Recently Ancestry got into trouble with their latest DNA commercial.  I believe their well loved commercial about the man trading his lederhosen in for a kilt should have been an eye opener.  I’m thinking that man needs to test elsewhere to get a fuller picture of his ancestry. 

Rose is Found – But Not In A Likely Location!

I’ve blogged in the past about the weird finds that I make in locations that had no connection to the relative I was searching.  I just had another strange occurrence.

Since I did a surname study, my public Ancestry.com and MyHeritage.com trees contain all the Harbaughs in the U.S.  Although they are not all my relatives, I’ve been fascinated with that family since my mother-in-law shared a 1947 book, Harbaugh History, by Cooprider and Cooprider, that contained the family story going back to the immigrant ancestor, Yost Harbaugh, who arrived in Pennsylvania in 1720.  I entered the information from the book, along with several older Harbaugh books that were published, into my trees in an attempt to connect all the Harbaughs.  I did this pre-DNA so I still have the lines of 13 immigrants (Herbach/Harbo) I haven’t been able to connect.  Since I have so many Harbaughs and my tree is well sourced, a genealogy hobbyist shared a find she had recently made.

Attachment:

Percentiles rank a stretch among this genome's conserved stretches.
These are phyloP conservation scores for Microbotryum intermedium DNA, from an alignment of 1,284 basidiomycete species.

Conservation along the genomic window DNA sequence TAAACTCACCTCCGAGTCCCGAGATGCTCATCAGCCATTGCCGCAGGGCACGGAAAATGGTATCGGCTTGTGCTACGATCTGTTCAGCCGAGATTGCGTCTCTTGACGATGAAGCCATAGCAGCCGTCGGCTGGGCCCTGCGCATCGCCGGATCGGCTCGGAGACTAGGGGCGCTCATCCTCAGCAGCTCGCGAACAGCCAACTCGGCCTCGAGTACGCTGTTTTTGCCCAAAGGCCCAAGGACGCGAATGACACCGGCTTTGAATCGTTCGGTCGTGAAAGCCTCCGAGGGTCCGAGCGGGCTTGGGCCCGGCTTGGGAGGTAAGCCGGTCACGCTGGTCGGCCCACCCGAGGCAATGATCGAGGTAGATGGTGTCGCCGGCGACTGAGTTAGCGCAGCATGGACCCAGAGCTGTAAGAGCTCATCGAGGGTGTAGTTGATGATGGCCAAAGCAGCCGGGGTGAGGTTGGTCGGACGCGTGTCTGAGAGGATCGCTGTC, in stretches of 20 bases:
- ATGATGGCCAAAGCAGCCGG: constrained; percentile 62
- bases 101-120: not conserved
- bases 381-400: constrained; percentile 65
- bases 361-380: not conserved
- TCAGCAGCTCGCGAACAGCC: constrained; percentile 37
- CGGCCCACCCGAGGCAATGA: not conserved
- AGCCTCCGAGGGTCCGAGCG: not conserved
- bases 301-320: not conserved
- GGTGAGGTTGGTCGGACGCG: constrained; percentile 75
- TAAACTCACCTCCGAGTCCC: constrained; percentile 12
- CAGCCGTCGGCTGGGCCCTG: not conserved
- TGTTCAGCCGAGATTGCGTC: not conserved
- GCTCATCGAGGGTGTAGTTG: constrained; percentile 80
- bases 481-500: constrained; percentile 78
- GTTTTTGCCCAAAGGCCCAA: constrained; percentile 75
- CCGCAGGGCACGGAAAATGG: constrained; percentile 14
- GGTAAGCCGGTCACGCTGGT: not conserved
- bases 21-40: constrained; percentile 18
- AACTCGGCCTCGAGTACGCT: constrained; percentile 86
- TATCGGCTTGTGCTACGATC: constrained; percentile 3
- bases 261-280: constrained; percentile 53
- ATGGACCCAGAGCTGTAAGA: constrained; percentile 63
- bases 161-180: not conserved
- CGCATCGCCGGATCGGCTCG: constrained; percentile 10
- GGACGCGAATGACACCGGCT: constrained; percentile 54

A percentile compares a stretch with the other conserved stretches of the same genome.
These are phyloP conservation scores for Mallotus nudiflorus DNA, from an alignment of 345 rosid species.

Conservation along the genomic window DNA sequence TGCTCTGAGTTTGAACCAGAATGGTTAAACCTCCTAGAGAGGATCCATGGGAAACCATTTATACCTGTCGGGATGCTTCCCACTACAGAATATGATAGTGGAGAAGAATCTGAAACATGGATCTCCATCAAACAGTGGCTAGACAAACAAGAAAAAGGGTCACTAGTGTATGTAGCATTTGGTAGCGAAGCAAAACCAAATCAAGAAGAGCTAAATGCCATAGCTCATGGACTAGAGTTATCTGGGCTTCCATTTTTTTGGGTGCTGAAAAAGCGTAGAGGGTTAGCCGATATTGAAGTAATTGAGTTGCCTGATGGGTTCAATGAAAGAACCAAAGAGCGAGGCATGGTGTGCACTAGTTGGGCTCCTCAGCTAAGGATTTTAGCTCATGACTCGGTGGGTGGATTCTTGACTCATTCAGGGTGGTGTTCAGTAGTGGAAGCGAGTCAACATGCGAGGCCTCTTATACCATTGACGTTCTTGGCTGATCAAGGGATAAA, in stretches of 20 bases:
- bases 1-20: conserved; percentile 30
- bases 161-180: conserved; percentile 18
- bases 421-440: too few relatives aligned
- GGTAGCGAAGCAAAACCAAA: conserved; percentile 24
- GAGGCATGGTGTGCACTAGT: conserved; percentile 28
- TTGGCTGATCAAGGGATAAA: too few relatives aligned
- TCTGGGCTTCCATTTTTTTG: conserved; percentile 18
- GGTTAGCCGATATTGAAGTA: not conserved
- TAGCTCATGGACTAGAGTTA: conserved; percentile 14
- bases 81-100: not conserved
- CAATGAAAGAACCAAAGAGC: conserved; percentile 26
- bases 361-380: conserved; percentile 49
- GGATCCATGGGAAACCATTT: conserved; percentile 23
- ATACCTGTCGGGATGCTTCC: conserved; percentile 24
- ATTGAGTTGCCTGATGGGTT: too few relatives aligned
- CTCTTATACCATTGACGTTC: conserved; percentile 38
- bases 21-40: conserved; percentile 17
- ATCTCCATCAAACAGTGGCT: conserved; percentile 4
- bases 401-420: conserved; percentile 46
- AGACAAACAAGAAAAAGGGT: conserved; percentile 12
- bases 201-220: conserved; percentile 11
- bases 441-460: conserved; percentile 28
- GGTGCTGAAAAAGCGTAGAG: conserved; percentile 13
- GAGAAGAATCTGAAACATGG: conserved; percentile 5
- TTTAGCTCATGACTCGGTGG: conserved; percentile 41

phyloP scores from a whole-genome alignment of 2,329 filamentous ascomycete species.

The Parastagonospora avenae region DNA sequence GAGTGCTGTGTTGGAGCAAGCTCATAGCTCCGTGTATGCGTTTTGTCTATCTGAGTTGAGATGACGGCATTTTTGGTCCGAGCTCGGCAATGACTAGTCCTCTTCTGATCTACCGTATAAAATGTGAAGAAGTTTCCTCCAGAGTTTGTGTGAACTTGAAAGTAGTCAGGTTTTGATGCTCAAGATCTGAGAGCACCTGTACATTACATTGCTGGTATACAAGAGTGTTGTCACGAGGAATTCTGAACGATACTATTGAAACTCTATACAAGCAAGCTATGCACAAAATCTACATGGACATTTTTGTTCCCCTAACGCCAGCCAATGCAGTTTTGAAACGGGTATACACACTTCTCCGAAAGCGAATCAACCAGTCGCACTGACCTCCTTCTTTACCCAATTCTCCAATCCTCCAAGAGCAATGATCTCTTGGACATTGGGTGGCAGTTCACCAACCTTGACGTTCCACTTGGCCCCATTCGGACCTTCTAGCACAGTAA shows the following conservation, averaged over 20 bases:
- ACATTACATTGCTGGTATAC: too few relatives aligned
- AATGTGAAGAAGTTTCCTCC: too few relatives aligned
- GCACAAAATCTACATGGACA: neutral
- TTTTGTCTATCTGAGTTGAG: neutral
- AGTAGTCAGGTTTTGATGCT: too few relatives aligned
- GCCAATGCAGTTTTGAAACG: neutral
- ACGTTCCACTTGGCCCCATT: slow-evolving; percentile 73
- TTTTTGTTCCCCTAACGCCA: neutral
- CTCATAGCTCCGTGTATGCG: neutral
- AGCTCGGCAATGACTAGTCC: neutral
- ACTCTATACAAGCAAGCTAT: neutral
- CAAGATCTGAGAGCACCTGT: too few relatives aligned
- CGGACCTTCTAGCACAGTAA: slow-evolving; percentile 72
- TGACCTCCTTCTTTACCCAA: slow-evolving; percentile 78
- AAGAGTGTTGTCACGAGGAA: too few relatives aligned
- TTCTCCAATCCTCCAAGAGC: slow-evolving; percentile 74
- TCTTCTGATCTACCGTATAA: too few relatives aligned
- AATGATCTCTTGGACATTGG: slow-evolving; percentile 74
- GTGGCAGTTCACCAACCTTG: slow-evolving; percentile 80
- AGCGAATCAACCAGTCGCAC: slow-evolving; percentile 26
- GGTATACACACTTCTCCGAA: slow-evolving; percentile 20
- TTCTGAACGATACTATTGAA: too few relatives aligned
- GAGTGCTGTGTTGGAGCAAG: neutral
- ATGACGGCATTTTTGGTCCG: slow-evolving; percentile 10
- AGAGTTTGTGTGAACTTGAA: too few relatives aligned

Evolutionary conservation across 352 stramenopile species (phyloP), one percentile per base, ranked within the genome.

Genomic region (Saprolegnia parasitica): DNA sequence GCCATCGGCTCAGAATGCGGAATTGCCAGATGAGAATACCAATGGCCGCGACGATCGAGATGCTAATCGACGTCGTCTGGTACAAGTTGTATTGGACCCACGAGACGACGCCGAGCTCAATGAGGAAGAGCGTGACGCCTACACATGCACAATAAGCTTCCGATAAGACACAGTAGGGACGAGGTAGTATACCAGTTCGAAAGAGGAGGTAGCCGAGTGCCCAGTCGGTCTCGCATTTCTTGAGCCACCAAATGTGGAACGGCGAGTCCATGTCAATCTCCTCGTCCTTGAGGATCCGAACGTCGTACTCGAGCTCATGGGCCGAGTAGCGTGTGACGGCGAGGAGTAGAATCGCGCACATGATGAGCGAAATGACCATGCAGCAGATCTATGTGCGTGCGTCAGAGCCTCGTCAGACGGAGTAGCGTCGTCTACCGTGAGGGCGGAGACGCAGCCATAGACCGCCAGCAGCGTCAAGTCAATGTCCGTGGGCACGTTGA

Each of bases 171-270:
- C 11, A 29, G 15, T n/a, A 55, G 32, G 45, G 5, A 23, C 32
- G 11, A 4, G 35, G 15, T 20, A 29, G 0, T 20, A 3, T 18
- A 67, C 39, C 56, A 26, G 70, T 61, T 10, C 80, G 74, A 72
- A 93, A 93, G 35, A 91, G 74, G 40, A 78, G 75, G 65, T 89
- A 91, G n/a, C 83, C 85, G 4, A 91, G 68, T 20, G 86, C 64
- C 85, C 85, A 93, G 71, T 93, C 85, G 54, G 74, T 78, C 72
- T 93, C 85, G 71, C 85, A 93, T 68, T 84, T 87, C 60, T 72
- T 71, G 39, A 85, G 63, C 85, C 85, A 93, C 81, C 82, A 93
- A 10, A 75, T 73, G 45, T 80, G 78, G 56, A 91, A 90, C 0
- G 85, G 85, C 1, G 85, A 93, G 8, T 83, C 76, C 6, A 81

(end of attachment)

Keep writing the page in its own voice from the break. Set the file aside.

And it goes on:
The hobbyist had visited an annual flea marked outside of Gainesville, Florida one Saturday morning and met a newly retired former antique dealer who had sold his shop in Hagerstown, Maryland and relocated to a rural area of Florida.  He decided to sell some of the items he had moved with him to his new home.  One of those items was a photo of a woman (above) and in pencil on the back, was recorded Miss Rose Harbaugh.  A clue to the location where the photo was taken was imprinted by the photographic studio on the front – Hagerstown, Maryland.